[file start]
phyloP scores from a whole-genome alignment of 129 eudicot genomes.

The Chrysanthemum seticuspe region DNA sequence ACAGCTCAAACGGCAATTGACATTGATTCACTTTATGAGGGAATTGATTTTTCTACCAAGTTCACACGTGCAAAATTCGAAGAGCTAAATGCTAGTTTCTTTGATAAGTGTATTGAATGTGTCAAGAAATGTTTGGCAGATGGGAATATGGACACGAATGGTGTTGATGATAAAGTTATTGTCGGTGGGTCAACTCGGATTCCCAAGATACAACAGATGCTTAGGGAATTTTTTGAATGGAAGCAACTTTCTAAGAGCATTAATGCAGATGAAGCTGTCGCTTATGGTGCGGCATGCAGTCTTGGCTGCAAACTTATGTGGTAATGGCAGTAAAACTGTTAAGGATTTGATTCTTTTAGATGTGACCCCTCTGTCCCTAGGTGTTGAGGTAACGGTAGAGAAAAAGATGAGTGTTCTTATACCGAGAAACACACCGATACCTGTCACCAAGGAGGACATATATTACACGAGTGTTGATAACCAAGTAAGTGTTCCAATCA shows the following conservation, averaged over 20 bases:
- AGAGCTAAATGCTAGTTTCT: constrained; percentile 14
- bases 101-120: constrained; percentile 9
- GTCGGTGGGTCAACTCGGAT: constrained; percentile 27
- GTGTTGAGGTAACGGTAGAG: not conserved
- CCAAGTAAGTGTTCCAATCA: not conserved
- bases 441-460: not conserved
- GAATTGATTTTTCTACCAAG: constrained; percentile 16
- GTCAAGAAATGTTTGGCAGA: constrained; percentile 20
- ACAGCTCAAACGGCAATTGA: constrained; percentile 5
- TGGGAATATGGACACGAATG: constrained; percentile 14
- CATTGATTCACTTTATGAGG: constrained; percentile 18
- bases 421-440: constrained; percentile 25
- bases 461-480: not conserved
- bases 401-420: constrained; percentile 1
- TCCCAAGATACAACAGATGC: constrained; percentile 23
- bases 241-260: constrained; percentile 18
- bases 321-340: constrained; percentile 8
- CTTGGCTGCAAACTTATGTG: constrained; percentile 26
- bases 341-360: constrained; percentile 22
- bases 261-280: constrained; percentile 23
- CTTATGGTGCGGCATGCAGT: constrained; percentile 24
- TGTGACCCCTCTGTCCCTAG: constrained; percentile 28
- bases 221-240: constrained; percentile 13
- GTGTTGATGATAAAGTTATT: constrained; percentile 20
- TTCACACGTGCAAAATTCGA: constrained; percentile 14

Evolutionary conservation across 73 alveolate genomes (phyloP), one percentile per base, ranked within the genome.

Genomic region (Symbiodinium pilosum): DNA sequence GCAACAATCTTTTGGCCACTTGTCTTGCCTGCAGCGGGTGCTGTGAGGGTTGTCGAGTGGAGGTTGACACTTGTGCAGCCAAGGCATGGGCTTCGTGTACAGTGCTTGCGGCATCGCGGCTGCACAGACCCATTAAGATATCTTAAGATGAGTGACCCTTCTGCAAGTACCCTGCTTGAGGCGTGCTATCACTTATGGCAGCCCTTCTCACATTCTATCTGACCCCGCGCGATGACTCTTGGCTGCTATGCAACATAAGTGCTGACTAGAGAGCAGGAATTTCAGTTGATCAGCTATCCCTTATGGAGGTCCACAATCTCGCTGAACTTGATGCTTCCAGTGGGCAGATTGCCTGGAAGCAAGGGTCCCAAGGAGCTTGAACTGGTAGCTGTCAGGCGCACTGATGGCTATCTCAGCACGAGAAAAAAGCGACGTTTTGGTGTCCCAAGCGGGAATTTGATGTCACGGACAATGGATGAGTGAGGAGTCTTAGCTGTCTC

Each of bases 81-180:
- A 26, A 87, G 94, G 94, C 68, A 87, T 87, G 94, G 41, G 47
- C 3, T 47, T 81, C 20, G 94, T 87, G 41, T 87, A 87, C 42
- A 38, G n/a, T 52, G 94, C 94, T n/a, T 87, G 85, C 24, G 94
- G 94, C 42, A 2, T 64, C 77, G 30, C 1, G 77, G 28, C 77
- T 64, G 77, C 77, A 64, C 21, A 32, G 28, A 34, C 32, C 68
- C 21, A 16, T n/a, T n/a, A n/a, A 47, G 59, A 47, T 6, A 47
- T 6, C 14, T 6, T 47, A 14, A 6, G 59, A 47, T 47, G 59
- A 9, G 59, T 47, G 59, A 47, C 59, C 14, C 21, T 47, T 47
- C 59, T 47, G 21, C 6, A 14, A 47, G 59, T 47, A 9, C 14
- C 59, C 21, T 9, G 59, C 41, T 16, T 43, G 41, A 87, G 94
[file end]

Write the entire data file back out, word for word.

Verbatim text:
phyloP scores from a whole-genome alignment of 129 eudicot genomes.

The Chrysanthemum seticuspe region DNA sequence ACAGCTCAAACGGCAATTGACATTGATTCACTTTATGAGGGAATTGATTTTTCTACCAAGTTCACACGTGCAAAATTCGAAGAGCTAAATGCTAGTTTCTTTGATAAGTGTATTGAATGTGTCAAGAAATGTTTGGCAGATGGGAATATGGACACGAATGGTGTTGATGATAAAGTTATTGTCGGTGGGTCAACTCGGATTCCCAAGATACAACAGATGCTTAGGGAATTTTTTGAATGGAAGCAACTTTCTAAGAGCATTAATGCAGATGAAGCTGTCGCTTATGGTGCGGCATGCAGTCTTGGCTGCAAACTTATGTGGTAATGGCAGTAAAACTGTTAAGGATTTGATTCTTTTAGATGTGACCCCTCTGTCCCTAGGTGTTGAGGTAACGGTAGAGAAAAAGATGAGTGTTCTTATACCGAGAAACACACCGATACCTGTCACCAAGGAGGACATATATTACACGAGTGTTGATAACCAAGTAAGTGTTCCAATCA shows the following conservation, averaged over 20 bases:
- AGAGCTAAATGCTAGTTTCT: constrained; percentile 14
- bases 101-120: constrained; percentile 9
- GTCGGTGGGTCAACTCGGAT: constrained; percentile 27
- GTGTTGAGGTAACGGTAGAG: not conserved
- CCAAGTAAGTGTTCCAATCA: not conserved
- bases 441-460: not conserved
- GAATTGATTTTTCTACCAAG: constrained; percentile 16
- GTCAAGAAATGTTTGGCAGA: constrained; percentile 20
- ACAGCTCAAACGGCAATTGA: constrained; percentile 5
- TGGGAATATGGACACGAATG: constrained; percentile 14
- CATTGATTCACTTTATGAGG: constrained; percentile 18
- bases 421-440: constrained; percentile 25
- bases 461-480: not conserved
- bases 401-420: constrained; percentile 1
- TCCCAAGATACAACAGATGC: constrained; percentile 23
- bases 241-260: constrained; percentile 18
- bases 321-340: constrained; percentile 8
- CTTGGCTGCAAACTTATGTG: constrained; percentile 26
- bases 341-360: constrained; percentile 22
- bases 261-280: constrained; percentile 23
- CTTATGGTGCGGCATGCAGT: constrained; percentile 24
- TGTGACCCCTCTGTCCCTAG: constrained; percentile 28
- bases 221-240: constrained; percentile 13
- GTGTTGATGATAAAGTTATT: constrained; percentile 20
- TTCACACGTGCAAAATTCGA: constrained; percentile 14

Evolutionary conservation across 73 alveolate genomes (phyloP), one percentile per base, ranked within the genome.

Genomic region (Symbiodinium pilosum): DNA sequence GCAACAATCTTTTGGCCACTTGTCTTGCCTGCAGCGGGTGCTGTGAGGGTTGTCGAGTGGAGGTTGACACTTGTGCAGCCAAGGCATGGGCTTCGTGTACAGTGCTTGCGGCATCGCGGCTGCACAGACCCATTAAGATATCTTAAGATGAGTGACCCTTCTGCAAGTACCCTGCTTGAGGCGTGCTATCACTTATGGCAGCCCTTCTCACATTCTATCTGACCCCGCGCGATGACTCTTGGCTGCTATGCAACATAAGTGCTGACTAGAGAGCAGGAATTTCAGTTGATCAGCTATCCCTTATGGAGGTCCACAATCTCGCTGAACTTGATGCTTCCAGTGGGCAGATTGCCTGGAAGCAAGGGTCCCAAGGAGCTTGAACTGGTAGCTGTCAGGCGCACTGATGGCTATCTCAGCACGAGAAAAAAGCGACGTTTTGGTGTCCCAAGCGGGAATTTGATGTCACGGACAATGGATGAGTGAGGAGTCTTAGCTGTCTC

Each of bases 81-180:
- A 26, A 87, G 94, G 94, C 68, A 87, T 87, G 94, G 41, G 47
- C 3, T 47, T 81, C 20, G 94, T 87, G 41, T 87, A 87, C 42
- A 38, G n/a, T 52, G 94, C 94, T n/a, T 87, G 85, C 24, G 94
- G 94, C 42, A 2, T 64, C 77, G 30, C 1, G 77, G 28, C 77
- T 64, G 77, C 77, A 64, C 21, A 32, G 28, A 34, C 32, C 68
- C 21, A 16, T n/a, T n/a, A n/a, A 47, G 59, A 47, T 6, A 47
- T 6, C 14, T 6, T 47, A 14, A 6, G 59, A 47, T 47, G 59
- A 9, G 59, T 47, G 59, A 47, C 59, C 14, C 21, T 47, T 47
- C 59, T 47, G 21, C 6, A 14, A 47, G 59, T 47, A 9, C 14
- C 59, C 21, T 9, G 59, C 41, T 16, T 43, G 41, A 87, G 94